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ARMED FORCES - Appeals and judicial review - Reasonableness

Tuesday, May 28, 2019 @ 8:45 AM  


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Appeal by Fawcett from a decision dismissing her application for judicial review of a decision of the Chief of the Defence Staff (CDS) dismissing her grievance and concluding that she was not on duty at the time of a motor vehicle accident. The appellant, a member of the Armed Forces, was seriously injured in a motor vehicle accident while driving her son to daycare on the way to work. Her husband, also a member of the Armed Forces, was unable to drive the child to daycare as he was called to training early that morning in preparation for imminent deployment. A summary investigation into the appellant’s injuries concluded that she was on duty at the time of the accident, but that her injuries were not attributable to military service. The Director Casualty Support and Administration approved its findings but for his conclusion that the appellant was not on duty at the time of the accident. As a result, the appellant’s application for a disability award was denied by Veterans Affairs Canada on the basis that her injury was not service-related. The appellant grieved the decision to the CDS requesting a finding that she was on duty at the time of the accident, and that her injuries were attributable to military service. She argued that because the change to her family’s childcare routine was a result of a military requirement, her execution of her family care plan was also a military requirement. The CDS concluded the appellant’s family care plan was not a regulated military duty but a contingency plan put in place by a parent to ensure her family’s care when she was away for service reasons. He found that Forces members were ordered to complete family care plan declarations to ensure that their family was cared for during the time the member was away for duty reasons. Based on his interpretation of Defence Administrative Order and Directive that all military personnel with children be required to prepare a plan according to predetermined criteria to ensure that whenever they deploy, their child care requirements would be met, the CDS found that, on the morning of the accident, the appellant was away from military duty to attend to her family responsibilities, not away from family responsibilities to attend to military duty. He therefore concluded that she was not executing her family care plan at the relevant time.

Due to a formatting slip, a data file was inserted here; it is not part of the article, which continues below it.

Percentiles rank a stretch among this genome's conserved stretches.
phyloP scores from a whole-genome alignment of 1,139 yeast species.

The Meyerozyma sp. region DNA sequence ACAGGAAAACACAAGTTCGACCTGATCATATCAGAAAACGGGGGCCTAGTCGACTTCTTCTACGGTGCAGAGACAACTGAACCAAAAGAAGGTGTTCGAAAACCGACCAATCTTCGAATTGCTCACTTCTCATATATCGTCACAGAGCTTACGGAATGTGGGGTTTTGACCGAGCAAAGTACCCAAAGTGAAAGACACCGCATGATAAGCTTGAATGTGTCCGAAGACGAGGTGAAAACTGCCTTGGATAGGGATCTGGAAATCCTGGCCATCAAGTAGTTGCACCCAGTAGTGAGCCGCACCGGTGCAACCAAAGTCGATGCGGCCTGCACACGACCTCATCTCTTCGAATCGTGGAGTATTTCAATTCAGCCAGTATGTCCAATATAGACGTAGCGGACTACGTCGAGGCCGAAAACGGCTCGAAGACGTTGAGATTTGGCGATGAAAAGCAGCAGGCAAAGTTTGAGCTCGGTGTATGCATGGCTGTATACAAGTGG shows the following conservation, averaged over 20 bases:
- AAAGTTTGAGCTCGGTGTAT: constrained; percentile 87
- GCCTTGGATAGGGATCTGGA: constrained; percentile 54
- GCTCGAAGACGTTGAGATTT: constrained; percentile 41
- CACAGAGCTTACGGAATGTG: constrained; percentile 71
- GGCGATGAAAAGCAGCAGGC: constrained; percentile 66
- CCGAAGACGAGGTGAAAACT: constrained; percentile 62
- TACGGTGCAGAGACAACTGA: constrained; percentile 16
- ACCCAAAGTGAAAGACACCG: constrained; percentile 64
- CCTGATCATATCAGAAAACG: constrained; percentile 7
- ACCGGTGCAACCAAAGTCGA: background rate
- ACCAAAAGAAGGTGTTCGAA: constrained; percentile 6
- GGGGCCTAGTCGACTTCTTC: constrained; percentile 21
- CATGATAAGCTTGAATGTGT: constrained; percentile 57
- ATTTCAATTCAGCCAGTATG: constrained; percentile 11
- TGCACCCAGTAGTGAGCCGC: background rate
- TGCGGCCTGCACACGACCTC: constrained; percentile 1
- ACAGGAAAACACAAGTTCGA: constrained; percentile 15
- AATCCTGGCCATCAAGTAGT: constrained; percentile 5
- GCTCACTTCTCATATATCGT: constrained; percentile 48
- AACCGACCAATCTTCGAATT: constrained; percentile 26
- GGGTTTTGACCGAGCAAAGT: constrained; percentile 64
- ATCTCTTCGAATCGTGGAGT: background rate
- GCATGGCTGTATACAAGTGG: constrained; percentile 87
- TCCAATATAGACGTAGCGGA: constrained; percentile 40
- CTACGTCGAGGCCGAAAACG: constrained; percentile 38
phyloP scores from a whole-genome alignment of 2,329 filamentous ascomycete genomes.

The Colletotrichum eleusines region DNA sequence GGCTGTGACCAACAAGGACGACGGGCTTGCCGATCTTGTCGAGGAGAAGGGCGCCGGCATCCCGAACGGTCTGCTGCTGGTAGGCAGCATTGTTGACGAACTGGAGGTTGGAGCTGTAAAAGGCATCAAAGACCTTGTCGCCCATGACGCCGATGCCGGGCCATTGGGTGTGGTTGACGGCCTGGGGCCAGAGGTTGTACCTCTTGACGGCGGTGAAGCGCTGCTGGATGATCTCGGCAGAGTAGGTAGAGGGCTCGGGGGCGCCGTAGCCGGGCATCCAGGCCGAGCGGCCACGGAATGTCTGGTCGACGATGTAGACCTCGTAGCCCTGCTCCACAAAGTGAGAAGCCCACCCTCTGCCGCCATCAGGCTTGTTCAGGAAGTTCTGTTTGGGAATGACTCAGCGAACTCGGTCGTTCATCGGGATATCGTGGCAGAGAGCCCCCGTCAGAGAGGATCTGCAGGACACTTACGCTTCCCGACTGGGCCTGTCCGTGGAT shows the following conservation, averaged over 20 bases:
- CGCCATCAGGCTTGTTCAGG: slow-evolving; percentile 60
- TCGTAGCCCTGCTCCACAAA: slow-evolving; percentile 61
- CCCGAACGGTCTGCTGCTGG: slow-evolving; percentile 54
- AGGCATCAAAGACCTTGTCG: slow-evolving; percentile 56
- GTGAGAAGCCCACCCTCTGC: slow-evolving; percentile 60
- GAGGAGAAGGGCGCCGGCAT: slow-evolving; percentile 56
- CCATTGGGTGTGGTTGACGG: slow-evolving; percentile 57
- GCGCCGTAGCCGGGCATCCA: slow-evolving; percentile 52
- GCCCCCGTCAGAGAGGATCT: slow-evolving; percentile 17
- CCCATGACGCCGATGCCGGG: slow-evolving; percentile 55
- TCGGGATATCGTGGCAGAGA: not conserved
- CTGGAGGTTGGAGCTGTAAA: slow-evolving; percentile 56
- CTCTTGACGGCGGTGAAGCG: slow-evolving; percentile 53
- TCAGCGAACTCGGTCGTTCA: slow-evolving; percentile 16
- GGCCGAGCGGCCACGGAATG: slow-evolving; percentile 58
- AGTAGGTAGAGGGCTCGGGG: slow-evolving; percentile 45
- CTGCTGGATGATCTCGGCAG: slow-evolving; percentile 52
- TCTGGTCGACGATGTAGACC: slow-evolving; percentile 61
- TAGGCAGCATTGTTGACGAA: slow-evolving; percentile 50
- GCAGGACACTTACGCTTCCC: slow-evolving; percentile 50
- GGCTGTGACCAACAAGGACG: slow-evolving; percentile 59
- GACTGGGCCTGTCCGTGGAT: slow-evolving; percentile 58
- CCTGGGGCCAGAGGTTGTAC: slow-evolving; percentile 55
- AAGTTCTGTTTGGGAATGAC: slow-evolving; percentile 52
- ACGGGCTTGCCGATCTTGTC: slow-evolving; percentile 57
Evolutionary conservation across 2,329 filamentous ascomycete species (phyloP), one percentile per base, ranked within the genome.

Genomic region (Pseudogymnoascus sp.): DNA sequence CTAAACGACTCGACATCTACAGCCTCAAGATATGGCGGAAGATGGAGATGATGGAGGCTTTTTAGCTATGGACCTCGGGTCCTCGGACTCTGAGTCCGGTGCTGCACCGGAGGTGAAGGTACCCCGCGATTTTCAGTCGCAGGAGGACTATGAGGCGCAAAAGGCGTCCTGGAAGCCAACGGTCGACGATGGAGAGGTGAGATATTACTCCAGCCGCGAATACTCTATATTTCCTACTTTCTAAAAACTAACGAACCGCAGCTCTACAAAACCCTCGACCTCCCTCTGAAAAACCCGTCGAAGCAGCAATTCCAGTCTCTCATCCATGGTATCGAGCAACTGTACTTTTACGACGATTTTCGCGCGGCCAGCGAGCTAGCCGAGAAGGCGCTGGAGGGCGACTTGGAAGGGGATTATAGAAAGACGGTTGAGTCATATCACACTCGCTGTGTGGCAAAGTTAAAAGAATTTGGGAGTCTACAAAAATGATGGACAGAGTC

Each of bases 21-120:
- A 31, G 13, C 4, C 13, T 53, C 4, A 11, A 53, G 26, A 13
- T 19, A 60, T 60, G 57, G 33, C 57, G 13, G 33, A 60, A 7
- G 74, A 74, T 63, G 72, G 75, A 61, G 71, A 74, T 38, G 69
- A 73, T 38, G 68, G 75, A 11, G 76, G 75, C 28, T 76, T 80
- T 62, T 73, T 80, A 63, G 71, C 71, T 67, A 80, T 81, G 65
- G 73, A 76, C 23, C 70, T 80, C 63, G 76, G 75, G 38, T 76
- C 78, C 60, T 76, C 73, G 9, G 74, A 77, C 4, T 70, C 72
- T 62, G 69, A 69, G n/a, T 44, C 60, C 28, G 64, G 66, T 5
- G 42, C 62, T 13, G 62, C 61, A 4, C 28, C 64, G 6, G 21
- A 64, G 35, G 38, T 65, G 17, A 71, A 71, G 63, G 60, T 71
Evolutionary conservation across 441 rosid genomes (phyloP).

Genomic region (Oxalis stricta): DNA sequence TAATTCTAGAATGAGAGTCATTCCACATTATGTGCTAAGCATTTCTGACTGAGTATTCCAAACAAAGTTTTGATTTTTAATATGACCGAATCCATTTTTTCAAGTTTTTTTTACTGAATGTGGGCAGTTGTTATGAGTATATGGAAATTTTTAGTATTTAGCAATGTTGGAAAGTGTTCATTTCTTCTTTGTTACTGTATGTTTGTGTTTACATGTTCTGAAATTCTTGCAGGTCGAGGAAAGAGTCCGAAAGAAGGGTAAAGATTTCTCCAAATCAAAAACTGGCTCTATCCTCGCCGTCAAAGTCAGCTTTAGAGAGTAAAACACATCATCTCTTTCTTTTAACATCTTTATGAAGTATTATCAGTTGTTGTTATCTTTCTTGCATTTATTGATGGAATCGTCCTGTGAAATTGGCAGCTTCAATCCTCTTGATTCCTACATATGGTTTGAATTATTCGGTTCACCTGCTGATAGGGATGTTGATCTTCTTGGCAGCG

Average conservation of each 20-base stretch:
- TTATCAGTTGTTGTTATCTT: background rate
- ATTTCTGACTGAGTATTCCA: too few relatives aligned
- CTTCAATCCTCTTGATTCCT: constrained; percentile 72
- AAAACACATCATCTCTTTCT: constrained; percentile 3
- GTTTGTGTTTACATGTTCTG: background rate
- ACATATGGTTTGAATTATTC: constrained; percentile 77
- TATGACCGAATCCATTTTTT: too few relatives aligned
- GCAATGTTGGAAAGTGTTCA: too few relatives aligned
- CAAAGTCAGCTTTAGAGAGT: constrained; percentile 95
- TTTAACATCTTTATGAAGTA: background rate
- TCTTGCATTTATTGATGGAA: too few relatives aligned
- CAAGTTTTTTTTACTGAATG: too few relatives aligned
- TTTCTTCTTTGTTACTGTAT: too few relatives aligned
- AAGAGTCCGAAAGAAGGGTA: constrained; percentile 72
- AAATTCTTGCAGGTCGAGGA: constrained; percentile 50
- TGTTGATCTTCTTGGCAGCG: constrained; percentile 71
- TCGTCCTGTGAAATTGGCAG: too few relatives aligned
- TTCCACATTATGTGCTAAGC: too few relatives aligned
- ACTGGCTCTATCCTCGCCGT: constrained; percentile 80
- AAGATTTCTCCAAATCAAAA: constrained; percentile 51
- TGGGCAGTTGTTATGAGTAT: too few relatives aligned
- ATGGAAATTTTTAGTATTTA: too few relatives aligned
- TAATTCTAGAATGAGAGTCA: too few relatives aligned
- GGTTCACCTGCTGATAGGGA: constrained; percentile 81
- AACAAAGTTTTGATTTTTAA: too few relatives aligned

HELD: Appeal dismissed. The Federal Court did not err in applying the standard of reasonableness to the CDS’s interpretation of Canadian Forces Administrative Order, “Investigation of Injuries or Death” (CFAO 24-6), which gave guidance on the terms “on duty” and “attributable to military service” for the purposes of a military investigation. There was no basis for finding that the jurisprudence had already satisfactorily determined that correctness applied. The case relied on by the applicant did not determine the standard of review applicable in the present case. CFAO 24-6 contained no requirement that its terms be liberally construed and interpreted. The CDS’s detailed reasons exhibited justification, transparency and intelligibility. The standard of reasonableness was therefore met.

Fawcett v. Canada (Attorney General), [2019] F.C.J. No. 436, Federal Court of Appeal, W.W. Webb, D.G. Near and J.B. Laskin JJ.A., April 23, 2019. Digest No. TLD-May272019003